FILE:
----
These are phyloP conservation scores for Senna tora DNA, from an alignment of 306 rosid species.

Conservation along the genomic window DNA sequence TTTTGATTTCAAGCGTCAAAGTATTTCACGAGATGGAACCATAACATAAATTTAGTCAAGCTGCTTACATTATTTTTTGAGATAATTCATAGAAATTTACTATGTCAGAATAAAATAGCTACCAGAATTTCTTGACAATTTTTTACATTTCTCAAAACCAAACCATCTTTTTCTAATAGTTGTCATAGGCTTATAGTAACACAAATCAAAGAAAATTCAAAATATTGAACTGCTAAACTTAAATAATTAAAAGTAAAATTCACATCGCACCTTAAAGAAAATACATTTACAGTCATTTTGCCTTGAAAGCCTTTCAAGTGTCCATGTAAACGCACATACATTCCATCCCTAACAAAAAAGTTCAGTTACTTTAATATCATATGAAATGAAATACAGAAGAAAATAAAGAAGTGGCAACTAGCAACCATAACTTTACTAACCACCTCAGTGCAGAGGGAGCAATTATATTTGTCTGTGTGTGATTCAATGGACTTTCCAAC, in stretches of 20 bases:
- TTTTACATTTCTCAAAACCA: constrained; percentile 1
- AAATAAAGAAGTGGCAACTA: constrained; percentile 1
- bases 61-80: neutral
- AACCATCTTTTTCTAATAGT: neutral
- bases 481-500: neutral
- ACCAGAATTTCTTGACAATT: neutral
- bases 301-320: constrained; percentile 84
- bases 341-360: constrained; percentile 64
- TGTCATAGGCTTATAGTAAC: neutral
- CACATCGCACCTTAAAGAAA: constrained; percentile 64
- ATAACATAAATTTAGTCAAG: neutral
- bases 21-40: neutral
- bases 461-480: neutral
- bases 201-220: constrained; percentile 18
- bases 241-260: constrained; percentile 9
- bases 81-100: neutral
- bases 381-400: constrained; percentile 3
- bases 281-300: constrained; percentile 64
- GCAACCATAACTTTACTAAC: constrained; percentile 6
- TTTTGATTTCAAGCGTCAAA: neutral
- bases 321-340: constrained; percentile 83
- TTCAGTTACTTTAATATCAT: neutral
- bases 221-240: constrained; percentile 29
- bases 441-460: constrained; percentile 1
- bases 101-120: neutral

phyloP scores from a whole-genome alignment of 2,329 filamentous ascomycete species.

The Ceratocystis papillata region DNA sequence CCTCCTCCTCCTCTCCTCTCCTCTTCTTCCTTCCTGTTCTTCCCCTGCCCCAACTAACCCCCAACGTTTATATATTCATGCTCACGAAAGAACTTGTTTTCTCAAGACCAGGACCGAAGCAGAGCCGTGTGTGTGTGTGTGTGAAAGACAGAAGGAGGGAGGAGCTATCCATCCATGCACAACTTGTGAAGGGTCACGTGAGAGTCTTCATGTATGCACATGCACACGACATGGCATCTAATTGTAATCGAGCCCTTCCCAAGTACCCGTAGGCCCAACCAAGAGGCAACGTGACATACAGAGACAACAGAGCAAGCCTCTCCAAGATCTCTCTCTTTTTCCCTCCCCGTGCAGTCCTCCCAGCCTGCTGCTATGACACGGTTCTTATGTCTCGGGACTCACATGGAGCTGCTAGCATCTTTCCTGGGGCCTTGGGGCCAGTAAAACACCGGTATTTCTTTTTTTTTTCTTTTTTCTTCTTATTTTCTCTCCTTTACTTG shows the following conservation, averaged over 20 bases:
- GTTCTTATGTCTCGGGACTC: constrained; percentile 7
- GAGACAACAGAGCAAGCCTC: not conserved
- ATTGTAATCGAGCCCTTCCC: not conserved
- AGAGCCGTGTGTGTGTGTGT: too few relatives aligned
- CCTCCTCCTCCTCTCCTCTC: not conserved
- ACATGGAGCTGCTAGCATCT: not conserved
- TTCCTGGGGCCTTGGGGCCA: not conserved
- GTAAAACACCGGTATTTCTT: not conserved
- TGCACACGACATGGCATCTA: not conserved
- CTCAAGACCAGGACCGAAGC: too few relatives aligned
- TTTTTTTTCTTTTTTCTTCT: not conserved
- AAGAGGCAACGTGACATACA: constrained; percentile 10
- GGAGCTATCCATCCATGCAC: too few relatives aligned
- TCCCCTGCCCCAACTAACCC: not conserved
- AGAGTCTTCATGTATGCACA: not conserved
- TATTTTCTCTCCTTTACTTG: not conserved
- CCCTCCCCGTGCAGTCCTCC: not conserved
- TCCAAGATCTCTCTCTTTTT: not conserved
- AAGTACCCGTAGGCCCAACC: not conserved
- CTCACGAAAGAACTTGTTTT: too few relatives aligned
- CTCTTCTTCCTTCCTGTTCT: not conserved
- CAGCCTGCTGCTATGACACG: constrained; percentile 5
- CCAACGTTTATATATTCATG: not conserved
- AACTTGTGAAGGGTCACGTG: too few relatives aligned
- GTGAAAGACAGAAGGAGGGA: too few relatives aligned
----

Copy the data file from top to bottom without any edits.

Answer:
These are phyloP conservation scores for Senna tora DNA, from an alignment of 306 rosid species.

Conservation along the genomic window DNA sequence TTTTGATTTCAAGCGTCAAAGTATTTCACGAGATGGAACCATAACATAAATTTAGTCAAGCTGCTTACATTATTTTTTGAGATAATTCATAGAAATTTACTATGTCAGAATAAAATAGCTACCAGAATTTCTTGACAATTTTTTACATTTCTCAAAACCAAACCATCTTTTTCTAATAGTTGTCATAGGCTTATAGTAACACAAATCAAAGAAAATTCAAAATATTGAACTGCTAAACTTAAATAATTAAAAGTAAAATTCACATCGCACCTTAAAGAAAATACATTTACAGTCATTTTGCCTTGAAAGCCTTTCAAGTGTCCATGTAAACGCACATACATTCCATCCCTAACAAAAAAGTTCAGTTACTTTAATATCATATGAAATGAAATACAGAAGAAAATAAAGAAGTGGCAACTAGCAACCATAACTTTACTAACCACCTCAGTGCAGAGGGAGCAATTATATTTGTCTGTGTGTGATTCAATGGACTTTCCAAC, in stretches of 20 bases:
- TTTTACATTTCTCAAAACCA: constrained; percentile 1
- AAATAAAGAAGTGGCAACTA: constrained; percentile 1
- bases 61-80: neutral
- AACCATCTTTTTCTAATAGT: neutral
- bases 481-500: neutral
- ACCAGAATTTCTTGACAATT: neutral
- bases 301-320: constrained; percentile 84
- bases 341-360: constrained; percentile 64
- TGTCATAGGCTTATAGTAAC: neutral
- CACATCGCACCTTAAAGAAA: constrained; percentile 64
- ATAACATAAATTTAGTCAAG: neutral
- bases 21-40: neutral
- bases 461-480: neutral
- bases 201-220: constrained; percentile 18
- bases 241-260: constrained; percentile 9
- bases 81-100: neutral
- bases 381-400: constrained; percentile 3
- bases 281-300: constrained; percentile 64
- GCAACCATAACTTTACTAAC: constrained; percentile 6
- TTTTGATTTCAAGCGTCAAA: neutral
- bases 321-340: constrained; percentile 83
- TTCAGTTACTTTAATATCAT: neutral
- bases 221-240: constrained; percentile 29
- bases 441-460: constrained; percentile 1
- bases 101-120: neutral

phyloP scores from a whole-genome alignment of 2,329 filamentous ascomycete species.

The Ceratocystis papillata region DNA sequence CCTCCTCCTCCTCTCCTCTCCTCTTCTTCCTTCCTGTTCTTCCCCTGCCCCAACTAACCCCCAACGTTTATATATTCATGCTCACGAAAGAACTTGTTTTCTCAAGACCAGGACCGAAGCAGAGCCGTGTGTGTGTGTGTGTGAAAGACAGAAGGAGGGAGGAGCTATCCATCCATGCACAACTTGTGAAGGGTCACGTGAGAGTCTTCATGTATGCACATGCACACGACATGGCATCTAATTGTAATCGAGCCCTTCCCAAGTACCCGTAGGCCCAACCAAGAGGCAACGTGACATACAGAGACAACAGAGCAAGCCTCTCCAAGATCTCTCTCTTTTTCCCTCCCCGTGCAGTCCTCCCAGCCTGCTGCTATGACACGGTTCTTATGTCTCGGGACTCACATGGAGCTGCTAGCATCTTTCCTGGGGCCTTGGGGCCAGTAAAACACCGGTATTTCTTTTTTTTTTCTTTTTTCTTCTTATTTTCTCTCCTTTACTTG shows the following conservation, averaged over 20 bases:
- GTTCTTATGTCTCGGGACTC: constrained; percentile 7
- GAGACAACAGAGCAAGCCTC: not conserved
- ATTGTAATCGAGCCCTTCCC: not conserved
- AGAGCCGTGTGTGTGTGTGT: too few relatives aligned
- CCTCCTCCTCCTCTCCTCTC: not conserved
- ACATGGAGCTGCTAGCATCT: not conserved
- TTCCTGGGGCCTTGGGGCCA: not conserved
- GTAAAACACCGGTATTTCTT: not conserved
- TGCACACGACATGGCATCTA: not conserved
- CTCAAGACCAGGACCGAAGC: too few relatives aligned
- TTTTTTTTCTTTTTTCTTCT: not conserved
- AAGAGGCAACGTGACATACA: constrained; percentile 10
- GGAGCTATCCATCCATGCAC: too few relatives aligned
- TCCCCTGCCCCAACTAACCC: not conserved
- AGAGTCTTCATGTATGCACA: not conserved
- TATTTTCTCTCCTTTACTTG: not conserved
- CCCTCCCCGTGCAGTCCTCC: not conserved
- TCCAAGATCTCTCTCTTTTT: not conserved
- AAGTACCCGTAGGCCCAACC: not conserved
- CTCACGAAAGAACTTGTTTT: too few relatives aligned
- CTCTTCTTCCTTCCTGTTCT: not conserved
- CAGCCTGCTGCTATGACACG: constrained; percentile 5
- CCAACGTTTATATATTCATG: not conserved
- AACTTGTGAAGGGTCACGTG: too few relatives aligned
- GTGAAAGACAGAAGGAGGGA: too few relatives aligned